18 Jan 2009

Opposition leader returns to Zimbabwe

9:03 am on 18 January 2009

Opposition leader Morgan Tsvangirai has returned to Zimbabwe after an absence of more than two months.

The leader of the Movement for Democratic Change is to have fresh talks with President Robert Mugabe on a stalled power-sharing deal.

The rivals will discuss a four-month-old unity government agreement, which has never been implemented.

Mr Tsvangirai has been away amid a now-resolved dispute over the government's failure to issue him a new passport.

He left Zimbabwe on 10 November for a summit in Johannesburg, where regional leaders tried and failed to push the rivals into a compromise on forming a unity government.

He has spent much of the last two months in Botswana but he flew home via South Africa on Saturday.

Mr Tsvangirai, who remains prime minister-designate, and Mr Mugabe are due to meet on Monday for talks mediated by South African President Kgalema Motlanthe, his predecessor Thabo Mbeki and Mozambican leader Armando Emilio Guebuza.

The MDC leader is expected to meet members of his party's national executive this weekend.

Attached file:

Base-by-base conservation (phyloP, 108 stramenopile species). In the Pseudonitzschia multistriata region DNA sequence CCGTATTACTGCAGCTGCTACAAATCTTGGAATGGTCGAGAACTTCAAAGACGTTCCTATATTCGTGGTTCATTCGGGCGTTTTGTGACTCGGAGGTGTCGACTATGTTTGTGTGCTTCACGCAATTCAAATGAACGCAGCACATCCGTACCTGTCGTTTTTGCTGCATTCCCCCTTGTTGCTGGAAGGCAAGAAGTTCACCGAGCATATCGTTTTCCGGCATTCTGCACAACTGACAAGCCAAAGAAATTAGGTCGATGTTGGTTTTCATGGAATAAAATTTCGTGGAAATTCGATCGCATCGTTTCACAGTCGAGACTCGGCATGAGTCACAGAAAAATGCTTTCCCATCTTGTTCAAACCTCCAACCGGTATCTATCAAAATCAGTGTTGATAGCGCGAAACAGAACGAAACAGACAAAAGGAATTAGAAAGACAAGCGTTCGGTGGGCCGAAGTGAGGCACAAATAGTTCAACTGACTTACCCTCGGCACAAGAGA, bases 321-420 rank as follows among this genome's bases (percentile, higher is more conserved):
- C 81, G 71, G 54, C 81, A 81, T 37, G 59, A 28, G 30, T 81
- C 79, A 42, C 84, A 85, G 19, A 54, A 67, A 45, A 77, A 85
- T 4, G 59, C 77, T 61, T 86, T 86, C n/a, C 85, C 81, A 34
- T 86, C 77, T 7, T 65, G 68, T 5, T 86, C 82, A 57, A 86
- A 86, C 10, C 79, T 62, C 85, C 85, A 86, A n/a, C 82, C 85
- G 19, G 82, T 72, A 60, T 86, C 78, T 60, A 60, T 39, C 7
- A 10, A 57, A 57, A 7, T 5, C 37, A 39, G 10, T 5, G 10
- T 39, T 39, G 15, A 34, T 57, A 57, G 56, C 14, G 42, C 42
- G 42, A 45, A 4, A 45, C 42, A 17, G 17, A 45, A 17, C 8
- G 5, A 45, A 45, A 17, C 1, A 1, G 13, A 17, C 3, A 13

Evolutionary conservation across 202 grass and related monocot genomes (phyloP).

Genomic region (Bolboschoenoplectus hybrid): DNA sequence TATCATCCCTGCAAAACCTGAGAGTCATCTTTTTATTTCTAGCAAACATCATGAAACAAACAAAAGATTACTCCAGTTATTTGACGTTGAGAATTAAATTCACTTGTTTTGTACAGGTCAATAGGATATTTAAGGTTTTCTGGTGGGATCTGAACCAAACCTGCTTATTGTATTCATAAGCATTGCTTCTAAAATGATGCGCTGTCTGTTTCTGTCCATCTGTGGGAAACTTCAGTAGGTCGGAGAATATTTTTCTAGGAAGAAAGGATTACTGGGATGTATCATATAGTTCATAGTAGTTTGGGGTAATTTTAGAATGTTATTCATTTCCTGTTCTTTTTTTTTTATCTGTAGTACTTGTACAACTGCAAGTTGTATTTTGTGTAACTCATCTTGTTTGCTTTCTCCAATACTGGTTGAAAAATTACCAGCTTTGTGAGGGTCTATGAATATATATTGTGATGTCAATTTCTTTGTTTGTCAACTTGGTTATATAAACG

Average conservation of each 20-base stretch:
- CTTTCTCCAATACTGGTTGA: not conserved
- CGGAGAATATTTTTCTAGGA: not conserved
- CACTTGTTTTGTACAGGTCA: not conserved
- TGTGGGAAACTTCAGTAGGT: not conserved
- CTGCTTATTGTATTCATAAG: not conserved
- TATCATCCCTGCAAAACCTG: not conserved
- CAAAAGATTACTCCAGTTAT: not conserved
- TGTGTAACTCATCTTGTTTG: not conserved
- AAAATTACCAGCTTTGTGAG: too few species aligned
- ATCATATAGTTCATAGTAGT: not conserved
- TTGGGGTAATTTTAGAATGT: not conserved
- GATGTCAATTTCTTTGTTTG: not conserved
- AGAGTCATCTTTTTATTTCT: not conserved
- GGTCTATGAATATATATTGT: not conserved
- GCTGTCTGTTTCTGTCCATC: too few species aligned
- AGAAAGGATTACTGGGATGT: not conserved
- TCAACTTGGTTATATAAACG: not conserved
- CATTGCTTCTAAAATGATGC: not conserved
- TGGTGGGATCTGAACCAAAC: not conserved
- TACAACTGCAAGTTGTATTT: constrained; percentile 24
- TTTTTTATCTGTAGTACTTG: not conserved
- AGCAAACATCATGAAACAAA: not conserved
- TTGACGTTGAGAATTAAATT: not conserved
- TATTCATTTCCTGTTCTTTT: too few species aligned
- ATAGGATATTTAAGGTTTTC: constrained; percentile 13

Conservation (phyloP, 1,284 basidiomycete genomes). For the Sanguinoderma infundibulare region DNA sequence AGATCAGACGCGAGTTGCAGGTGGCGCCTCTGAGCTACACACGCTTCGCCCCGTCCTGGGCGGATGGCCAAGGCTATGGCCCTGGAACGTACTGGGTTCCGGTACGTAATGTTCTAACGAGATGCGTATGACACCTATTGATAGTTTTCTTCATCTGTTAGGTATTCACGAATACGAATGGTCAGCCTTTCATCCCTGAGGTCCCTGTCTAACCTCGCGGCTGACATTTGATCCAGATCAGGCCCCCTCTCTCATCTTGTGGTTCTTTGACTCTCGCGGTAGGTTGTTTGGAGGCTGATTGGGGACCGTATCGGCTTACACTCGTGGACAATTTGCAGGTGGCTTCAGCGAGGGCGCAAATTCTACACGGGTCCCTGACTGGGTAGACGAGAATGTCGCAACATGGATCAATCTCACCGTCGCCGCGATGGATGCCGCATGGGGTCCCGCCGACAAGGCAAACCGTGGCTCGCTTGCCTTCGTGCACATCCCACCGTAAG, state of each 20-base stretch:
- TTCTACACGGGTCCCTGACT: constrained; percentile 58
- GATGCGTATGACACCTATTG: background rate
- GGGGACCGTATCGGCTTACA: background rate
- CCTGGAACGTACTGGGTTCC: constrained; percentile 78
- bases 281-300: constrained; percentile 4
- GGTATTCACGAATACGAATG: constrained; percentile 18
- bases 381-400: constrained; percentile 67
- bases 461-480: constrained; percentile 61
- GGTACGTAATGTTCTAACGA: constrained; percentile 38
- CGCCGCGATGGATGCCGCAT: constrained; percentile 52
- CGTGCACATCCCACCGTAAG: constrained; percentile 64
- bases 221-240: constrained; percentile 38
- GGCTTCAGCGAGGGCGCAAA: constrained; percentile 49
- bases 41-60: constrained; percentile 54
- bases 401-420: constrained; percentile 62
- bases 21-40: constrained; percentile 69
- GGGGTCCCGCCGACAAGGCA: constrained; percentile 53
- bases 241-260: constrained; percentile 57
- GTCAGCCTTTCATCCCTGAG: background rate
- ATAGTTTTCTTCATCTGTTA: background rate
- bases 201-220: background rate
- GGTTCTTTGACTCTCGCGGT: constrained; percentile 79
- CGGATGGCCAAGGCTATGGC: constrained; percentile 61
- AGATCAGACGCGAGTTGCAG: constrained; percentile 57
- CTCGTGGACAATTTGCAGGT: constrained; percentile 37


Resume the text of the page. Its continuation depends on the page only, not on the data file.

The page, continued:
"I'm glad to be back home," Mr Tsvangirai said after arriving in Zimbabwe's capital Harare from Johannesburg. "I hope the meeting will find a lasting solution to the crisis."

However, he said the MDC "will not be bulldozed into an agreement which does not meet the aspirations of the people of Zimbabwe."

Under September's power-sharing agreement, Mr Tsvangirai is to become prime minister while Mr Mugabe remains as president.

Security forces on alert

Security forces have been put on high alert around Zimbabwe's capital in advance of what the government says will be an attempt to overthrow Mr Mugabe.

Tanks have been seen moving into townships around Harare.

The National Constitutional Assembly, representing the country's labour unions, student movements and human rights organisations, has called for mass protests next week to demand that Mr Mugabe abide by an agreement reached last year to form a coalition government.

But the government has said it views such demonstrations as nothing short of a coup attempt that it promises to put down violently.

According to reports on state-controlled television, "security agents have been put on high alert" and all police leave has been cancelled.